By Jake Kale
From the mythical Tower of Babel, to the Wright Brothers and right up to Armstrong’s “one small step”, the depthless curiosity of the human species, ingrained and hardwired by millions of years of natural selection, had compelled it to seek a way up. To touch the sky. The irony of its end was utterly crushing.
The way it began was always different. Sometimes, mainly back when he still drove, Ben would imagine being in his car and suddenly losing traction. Other times he would imagine—no, see himself walking along the street, watching people pass him by, hearing the lilting tones of their conversation, so faint it was almost drowned out by the regular volleys of traffic. He could almost taste the smoky diesel fumes, and that was the worst thing—it always felt so real. And gradually he would notice his footfalls becoming softer, his steps becoming easier. It would feel almost as if he were wading through water, only without the associated drag. And he’d look around and see that other people were noticing it as well. Suddenly they all felt lighter. And they would glance at each other and at Ben, and he would see surprise, puzzlement, disbelief and perhaps a healthy dose of alarm in their faces. Some might even begin to enjoy this new-found ethereality, to run and hop along like astronauts in old, grainy NASA stock footage, laughing and giggling, taking turns to see how high they could jump or how long they could hang in the air, all taking their own personal “one small step”. And Ben would watch, a part of him longing to join in even though he knew this was only the beginning, that it was going to get so much worse.
That gravity itself was about to invert.
So as the people around him continued to indulge their blissful, mindless revelry Ben would feel weightlessness in his stomach that was nothing to do with the impending repeal of Newton’s Laws. And he would begin to run, to look for shelter, anything secure with a roof over it, but with each step finding purchase enough to propel himself forward would become more and more difficult, and with each stride it would take him longer and longer to return to the pavement. Meanwhile, all around him the system would begin to break down and chaos would reign as the absence of friction caused vehicles to go out of control, to slam into each other and into the screaming pedestrians for whom the lack of traction had suddenly become a mortal handicap. The screeches and squeals of terror and rending metal, the sounds of explosions both distant and just metres away would assail his ears from all directions. And he would know at this stage that it was all over, that he should’ve stayed inside. That the best he could hope for was that he would find something to hang on to, a lamp post or a railing, anything, so that he would survive long enough to watch it all unfold.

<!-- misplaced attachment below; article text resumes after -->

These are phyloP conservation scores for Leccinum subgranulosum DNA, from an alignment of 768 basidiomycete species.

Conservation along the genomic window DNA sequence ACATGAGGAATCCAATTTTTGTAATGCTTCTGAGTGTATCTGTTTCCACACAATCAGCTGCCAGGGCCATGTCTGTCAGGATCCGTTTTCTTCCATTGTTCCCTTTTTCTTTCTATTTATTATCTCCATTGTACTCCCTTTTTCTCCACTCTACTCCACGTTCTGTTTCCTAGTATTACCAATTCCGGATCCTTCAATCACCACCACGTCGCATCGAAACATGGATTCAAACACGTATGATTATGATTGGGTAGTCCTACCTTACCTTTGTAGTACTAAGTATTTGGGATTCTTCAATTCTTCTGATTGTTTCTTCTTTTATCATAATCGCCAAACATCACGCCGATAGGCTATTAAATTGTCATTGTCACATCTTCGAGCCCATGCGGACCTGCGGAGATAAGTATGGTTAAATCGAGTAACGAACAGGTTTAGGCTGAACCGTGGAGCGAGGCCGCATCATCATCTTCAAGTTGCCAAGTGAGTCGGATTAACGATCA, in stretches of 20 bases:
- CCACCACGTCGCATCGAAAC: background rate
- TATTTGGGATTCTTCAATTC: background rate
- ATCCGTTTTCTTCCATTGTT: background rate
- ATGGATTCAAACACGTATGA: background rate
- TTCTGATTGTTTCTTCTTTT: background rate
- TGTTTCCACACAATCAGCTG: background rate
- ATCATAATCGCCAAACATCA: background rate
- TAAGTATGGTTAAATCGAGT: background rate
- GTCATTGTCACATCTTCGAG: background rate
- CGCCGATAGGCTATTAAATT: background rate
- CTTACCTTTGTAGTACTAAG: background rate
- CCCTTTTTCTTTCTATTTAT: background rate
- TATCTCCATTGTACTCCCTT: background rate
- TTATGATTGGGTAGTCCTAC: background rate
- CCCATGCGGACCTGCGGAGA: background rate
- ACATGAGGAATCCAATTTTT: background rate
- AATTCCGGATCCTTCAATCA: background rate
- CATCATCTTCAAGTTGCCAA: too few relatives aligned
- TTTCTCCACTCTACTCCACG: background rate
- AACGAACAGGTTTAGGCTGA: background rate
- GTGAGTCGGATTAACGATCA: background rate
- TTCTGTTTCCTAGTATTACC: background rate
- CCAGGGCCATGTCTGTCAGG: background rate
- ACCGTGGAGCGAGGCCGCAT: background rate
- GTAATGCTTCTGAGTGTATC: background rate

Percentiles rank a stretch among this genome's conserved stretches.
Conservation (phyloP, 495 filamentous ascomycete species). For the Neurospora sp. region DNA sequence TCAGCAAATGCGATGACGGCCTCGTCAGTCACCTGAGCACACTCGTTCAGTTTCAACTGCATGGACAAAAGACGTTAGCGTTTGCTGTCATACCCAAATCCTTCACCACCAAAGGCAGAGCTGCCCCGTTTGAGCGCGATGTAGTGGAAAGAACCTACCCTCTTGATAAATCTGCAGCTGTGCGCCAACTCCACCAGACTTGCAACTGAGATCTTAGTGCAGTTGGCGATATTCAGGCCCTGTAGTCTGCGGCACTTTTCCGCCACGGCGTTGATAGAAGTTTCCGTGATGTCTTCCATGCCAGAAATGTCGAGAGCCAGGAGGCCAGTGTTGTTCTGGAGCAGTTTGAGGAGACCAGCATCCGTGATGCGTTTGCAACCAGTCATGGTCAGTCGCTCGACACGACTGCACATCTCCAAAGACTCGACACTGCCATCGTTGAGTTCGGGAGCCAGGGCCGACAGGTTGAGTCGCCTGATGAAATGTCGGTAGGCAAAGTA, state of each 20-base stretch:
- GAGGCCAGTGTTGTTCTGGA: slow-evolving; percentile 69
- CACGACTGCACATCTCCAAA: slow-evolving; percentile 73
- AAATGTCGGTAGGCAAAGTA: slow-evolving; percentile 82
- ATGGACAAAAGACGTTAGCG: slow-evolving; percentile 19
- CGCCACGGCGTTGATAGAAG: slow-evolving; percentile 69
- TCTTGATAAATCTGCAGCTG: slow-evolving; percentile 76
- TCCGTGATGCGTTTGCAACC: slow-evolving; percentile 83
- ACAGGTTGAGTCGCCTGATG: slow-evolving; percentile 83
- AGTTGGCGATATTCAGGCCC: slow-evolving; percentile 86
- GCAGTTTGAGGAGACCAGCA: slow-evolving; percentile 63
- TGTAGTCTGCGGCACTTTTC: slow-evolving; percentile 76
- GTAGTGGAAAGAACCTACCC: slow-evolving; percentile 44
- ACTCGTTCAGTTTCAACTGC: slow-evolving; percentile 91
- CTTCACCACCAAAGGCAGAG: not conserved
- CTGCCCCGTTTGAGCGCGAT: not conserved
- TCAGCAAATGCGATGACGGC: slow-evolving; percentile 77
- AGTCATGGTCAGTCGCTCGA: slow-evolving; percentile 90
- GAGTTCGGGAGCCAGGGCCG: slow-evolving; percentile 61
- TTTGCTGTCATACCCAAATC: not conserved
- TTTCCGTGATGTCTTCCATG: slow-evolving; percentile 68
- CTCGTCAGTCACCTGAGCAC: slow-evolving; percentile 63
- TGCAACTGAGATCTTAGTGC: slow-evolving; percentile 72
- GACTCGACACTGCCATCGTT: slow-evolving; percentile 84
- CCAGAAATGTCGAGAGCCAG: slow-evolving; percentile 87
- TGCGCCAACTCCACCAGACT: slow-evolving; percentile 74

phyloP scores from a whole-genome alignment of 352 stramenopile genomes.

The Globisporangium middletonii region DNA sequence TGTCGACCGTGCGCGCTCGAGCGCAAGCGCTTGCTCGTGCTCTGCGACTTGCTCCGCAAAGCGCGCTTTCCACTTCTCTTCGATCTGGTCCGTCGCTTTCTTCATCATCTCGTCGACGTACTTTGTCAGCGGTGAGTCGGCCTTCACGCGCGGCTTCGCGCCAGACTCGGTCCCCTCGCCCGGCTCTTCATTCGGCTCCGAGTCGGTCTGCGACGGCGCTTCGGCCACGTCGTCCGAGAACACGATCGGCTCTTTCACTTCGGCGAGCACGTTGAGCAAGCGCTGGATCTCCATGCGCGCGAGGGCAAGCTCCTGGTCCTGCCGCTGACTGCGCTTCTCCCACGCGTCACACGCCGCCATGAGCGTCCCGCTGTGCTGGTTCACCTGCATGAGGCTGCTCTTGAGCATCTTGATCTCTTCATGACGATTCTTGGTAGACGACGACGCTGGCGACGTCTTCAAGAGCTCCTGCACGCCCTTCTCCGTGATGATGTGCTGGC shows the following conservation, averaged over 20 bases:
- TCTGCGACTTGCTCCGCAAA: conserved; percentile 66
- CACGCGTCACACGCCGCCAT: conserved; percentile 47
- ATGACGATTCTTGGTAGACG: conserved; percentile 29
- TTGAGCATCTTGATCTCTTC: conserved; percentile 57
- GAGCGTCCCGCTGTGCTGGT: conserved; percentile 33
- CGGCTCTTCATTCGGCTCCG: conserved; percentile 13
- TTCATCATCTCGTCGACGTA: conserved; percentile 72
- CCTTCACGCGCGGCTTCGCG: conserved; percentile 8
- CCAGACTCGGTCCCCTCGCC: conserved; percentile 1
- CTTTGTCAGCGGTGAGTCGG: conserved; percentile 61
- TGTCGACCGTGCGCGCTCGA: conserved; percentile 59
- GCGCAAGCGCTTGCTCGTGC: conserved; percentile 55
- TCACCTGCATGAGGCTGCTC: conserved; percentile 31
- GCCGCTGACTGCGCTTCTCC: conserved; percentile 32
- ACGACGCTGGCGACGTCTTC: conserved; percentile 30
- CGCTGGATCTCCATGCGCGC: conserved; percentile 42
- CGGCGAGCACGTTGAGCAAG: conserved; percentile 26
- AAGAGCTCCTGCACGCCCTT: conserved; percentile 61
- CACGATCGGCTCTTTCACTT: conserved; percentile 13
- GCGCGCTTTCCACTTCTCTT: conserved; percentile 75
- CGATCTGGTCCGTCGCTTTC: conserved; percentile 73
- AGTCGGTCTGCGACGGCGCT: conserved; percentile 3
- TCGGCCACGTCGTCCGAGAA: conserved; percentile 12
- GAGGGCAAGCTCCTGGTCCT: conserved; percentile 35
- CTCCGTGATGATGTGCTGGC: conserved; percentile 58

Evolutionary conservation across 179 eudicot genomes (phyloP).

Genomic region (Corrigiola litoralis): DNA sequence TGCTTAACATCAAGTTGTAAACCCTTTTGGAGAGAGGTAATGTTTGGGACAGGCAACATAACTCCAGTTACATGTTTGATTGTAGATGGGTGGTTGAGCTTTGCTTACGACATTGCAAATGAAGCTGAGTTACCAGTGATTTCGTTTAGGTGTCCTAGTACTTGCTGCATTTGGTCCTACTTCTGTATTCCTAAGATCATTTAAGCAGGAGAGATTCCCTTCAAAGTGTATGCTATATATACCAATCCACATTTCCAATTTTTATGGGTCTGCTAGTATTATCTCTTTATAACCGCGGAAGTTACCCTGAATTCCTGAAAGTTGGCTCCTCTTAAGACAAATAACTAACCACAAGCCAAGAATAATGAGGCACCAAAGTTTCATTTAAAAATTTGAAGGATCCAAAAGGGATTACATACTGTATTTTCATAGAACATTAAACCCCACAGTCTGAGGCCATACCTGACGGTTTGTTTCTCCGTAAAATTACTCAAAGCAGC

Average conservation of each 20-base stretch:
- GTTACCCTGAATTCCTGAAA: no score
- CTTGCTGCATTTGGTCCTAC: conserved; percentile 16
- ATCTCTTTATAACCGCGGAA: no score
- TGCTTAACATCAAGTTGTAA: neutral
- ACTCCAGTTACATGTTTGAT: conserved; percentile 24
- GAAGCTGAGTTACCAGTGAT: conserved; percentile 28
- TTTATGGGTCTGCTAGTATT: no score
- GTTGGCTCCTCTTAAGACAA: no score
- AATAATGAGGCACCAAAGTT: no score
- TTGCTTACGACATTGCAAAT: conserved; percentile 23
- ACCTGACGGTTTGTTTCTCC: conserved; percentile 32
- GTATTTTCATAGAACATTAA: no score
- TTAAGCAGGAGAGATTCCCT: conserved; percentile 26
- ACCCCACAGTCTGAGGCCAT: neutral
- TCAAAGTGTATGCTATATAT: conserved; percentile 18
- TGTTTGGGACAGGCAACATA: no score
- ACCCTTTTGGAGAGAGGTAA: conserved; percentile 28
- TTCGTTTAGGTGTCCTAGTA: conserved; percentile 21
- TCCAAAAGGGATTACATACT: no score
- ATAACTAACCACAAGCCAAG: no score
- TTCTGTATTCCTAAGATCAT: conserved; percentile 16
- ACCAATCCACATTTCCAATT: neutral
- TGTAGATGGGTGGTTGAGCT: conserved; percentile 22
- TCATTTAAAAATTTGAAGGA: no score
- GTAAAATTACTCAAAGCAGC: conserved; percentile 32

The weightlessness would be the first symptom, gravity as everybody knew it shutting down. But at that point the second symptom would take effect, and as the attraction of mass to mass wore off and gave way to repulsion heavy objects, vehicles such as trucks, buses, vans and cars would rise up slowly, seeming to hover in the air. Rubbish and other surface debris would float lazily off the ground and out of dustbins, and loose paving tiles would tumble free. And perhaps even entire buildings, their foundations designed to rest within the soil instead of anchoring securely to it, would begin to slide up out of the earth. And finally the people in the street, and humanity as a whole would lose its fragile grip on the world and start to drift away, crying out in shock and terror, pleading and praying for help, and while some, like Ben, might find something to hold onto, or snag the branches of trees on their way up, the vast majority would not be so fortunate. And Ben would feel his own feet leave the pavement and rotate to face the sky, and he would look up, or rather down at the vast expanse of blue beneath him, down into the Aegean abyss, the effects of antigravity unfolding slowly at first but increasing rapidly until suddenly everything—vehicles, buildings, men, women, and children plummeted skyward screaming as their planet rejected them and cast them out into the Void.
And Ben would watch.
In his dreams Ben would find the reserves to hang on to his home planet for a while, trying to delay the inevitable. But eventually either his strength or willpower or both would give and he too would fall into the sky, the ground that had once held him to the Earth so securely receding, his body spinning violently, vertiginous terror causing his bile to rise, his head to throb and his vision to blur, air rushing past or perhaps flowing away with him as it, too, was ejected. He would pass into the wispy whiteness of the clouds, feeling misty droplets of pre-precipitation on his face and arms, and back out again, the pallid rolling hills and valleys fading just as the surface they now obscured had done. And as he caught sight of the curvature of the Earth, the blackness of space standing out in stark contrast beneath it, he would lose all sensation of speed, his whipping hair and clothes becoming still, Einstein’s “happy idea” experienced first-hand, and the cold, fatigue and lack of oxygen would begin to dull the intense pressure that swelled his skin and coursed through his body as his blood boiled in his veins, and in his last few seconds of consciousness he would wonder whether his body would be incinerated or if it would escape into the vacuum of space only to expand and burst in an instantly freezing bouquet of blood, bone and gore . . .
Falling by Jake Kale is licensed under a Creative Commons Attribution-Non-Commercial-No Derivative Works 2.0 UK: England & Wales License.